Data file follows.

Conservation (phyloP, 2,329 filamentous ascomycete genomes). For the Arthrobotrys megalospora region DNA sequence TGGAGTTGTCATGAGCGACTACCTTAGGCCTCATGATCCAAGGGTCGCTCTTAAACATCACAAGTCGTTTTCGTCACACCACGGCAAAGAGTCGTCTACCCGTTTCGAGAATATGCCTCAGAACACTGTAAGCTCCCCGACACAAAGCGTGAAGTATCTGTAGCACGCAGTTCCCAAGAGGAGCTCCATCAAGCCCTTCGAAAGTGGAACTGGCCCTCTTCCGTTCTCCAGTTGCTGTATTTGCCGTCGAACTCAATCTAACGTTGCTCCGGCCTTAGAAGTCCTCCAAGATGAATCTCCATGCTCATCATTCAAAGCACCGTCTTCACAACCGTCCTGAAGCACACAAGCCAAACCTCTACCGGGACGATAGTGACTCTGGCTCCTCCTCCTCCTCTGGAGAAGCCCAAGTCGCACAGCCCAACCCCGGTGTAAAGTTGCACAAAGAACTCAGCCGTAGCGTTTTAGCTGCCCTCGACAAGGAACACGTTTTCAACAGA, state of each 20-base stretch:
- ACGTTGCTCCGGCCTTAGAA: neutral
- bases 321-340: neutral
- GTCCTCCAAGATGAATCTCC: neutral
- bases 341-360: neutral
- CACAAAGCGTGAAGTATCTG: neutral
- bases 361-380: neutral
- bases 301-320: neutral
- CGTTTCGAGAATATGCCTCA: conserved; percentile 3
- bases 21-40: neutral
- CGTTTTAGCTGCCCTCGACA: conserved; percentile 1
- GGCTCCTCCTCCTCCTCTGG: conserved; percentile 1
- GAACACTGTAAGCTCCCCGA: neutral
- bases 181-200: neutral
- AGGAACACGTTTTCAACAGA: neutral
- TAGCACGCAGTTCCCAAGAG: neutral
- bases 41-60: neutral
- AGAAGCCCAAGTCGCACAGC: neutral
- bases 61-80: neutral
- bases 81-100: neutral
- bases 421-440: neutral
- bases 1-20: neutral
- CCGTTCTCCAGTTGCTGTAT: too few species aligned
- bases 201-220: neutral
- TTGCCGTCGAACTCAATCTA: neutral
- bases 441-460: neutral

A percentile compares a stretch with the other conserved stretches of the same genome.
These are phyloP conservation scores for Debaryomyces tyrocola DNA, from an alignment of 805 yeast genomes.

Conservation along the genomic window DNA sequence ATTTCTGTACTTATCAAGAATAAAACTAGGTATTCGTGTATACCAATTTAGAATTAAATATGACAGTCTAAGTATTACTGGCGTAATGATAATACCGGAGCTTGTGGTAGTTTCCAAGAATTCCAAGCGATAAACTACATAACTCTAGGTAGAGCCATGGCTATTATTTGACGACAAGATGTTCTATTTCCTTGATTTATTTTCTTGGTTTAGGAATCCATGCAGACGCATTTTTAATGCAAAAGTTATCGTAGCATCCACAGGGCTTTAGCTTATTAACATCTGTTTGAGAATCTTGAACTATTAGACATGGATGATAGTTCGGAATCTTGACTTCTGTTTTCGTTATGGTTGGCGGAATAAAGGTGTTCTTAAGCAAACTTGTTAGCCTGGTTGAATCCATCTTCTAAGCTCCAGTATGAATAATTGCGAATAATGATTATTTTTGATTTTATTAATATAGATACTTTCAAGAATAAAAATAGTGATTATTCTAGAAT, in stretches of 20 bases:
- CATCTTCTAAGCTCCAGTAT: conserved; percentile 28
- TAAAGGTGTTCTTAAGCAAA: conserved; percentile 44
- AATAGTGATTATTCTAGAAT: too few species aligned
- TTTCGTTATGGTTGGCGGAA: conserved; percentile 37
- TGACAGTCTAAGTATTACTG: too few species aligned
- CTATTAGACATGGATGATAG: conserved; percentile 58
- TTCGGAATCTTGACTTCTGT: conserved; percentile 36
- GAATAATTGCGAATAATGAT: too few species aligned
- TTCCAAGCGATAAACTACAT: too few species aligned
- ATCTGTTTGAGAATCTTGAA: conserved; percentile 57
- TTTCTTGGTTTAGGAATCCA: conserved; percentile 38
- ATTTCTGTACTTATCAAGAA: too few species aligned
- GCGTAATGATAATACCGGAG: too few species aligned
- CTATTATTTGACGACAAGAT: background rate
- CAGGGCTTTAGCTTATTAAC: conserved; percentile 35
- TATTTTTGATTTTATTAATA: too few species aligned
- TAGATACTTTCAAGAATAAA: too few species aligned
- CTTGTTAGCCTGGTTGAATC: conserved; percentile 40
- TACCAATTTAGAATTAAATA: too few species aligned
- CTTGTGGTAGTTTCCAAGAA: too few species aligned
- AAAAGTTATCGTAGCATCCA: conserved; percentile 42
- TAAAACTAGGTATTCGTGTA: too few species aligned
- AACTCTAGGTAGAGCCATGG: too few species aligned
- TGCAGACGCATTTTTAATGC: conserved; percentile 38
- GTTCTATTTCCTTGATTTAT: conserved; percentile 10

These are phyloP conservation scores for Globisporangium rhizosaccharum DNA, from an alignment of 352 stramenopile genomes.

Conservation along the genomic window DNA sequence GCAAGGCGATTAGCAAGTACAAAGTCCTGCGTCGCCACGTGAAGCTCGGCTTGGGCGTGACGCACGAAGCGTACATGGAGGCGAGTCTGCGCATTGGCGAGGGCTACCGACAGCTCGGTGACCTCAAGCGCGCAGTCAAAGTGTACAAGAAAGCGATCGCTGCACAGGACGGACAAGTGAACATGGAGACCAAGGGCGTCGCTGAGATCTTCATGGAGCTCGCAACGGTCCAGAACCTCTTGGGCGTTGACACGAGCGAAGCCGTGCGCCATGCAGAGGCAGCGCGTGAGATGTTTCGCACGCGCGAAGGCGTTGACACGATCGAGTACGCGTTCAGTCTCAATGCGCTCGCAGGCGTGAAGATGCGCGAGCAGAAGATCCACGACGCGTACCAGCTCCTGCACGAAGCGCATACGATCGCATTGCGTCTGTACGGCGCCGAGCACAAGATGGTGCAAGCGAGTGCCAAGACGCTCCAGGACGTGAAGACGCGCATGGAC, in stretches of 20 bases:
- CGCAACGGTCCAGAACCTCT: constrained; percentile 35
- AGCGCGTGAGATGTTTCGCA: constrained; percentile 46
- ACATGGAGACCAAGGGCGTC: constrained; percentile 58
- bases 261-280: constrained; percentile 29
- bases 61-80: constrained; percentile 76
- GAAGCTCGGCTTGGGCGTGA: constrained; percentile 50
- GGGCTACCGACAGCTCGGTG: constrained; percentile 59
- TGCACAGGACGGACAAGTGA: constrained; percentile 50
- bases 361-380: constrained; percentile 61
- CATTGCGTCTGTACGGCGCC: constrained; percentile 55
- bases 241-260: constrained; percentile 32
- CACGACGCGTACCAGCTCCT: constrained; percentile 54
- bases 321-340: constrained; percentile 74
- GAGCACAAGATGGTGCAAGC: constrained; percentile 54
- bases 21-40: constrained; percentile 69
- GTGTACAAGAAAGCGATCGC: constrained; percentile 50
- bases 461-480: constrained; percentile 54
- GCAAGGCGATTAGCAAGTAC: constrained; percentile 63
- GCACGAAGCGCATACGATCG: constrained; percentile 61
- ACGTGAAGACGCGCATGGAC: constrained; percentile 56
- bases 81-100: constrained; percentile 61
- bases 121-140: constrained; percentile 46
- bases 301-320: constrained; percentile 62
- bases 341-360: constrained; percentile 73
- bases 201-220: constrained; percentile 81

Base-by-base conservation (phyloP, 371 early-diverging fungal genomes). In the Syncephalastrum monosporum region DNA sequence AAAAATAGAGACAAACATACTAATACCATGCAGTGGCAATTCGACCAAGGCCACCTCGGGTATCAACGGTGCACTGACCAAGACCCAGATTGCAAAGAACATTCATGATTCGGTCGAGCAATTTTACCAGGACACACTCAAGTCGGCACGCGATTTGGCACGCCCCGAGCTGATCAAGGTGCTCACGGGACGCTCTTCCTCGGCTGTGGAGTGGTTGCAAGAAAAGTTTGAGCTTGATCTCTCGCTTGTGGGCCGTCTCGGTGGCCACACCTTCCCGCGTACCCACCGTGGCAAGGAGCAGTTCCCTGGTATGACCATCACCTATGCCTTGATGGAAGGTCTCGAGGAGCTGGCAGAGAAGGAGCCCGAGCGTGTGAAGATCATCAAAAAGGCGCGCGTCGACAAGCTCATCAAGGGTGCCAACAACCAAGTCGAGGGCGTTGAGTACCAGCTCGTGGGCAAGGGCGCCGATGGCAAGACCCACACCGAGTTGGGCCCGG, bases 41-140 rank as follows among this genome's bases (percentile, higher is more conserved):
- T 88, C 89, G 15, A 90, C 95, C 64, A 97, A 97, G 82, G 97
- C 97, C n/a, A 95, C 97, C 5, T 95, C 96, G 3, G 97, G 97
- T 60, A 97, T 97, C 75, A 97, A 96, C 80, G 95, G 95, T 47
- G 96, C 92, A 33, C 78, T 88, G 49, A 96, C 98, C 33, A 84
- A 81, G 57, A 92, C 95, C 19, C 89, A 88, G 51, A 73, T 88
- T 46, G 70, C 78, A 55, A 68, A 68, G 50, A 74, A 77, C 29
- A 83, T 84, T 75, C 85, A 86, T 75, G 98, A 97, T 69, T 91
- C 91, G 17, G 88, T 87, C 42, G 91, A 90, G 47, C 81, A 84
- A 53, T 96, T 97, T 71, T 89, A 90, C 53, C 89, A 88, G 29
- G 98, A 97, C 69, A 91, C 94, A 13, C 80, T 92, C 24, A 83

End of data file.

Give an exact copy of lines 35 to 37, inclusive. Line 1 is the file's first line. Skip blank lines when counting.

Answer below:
- CTATTAGACATGGATGATAG: conserved; percentile 58
- TTCGGAATCTTGACTTCTGT: conserved; percentile 36
- GAATAATTGCGAATAATGAT: too few species aligned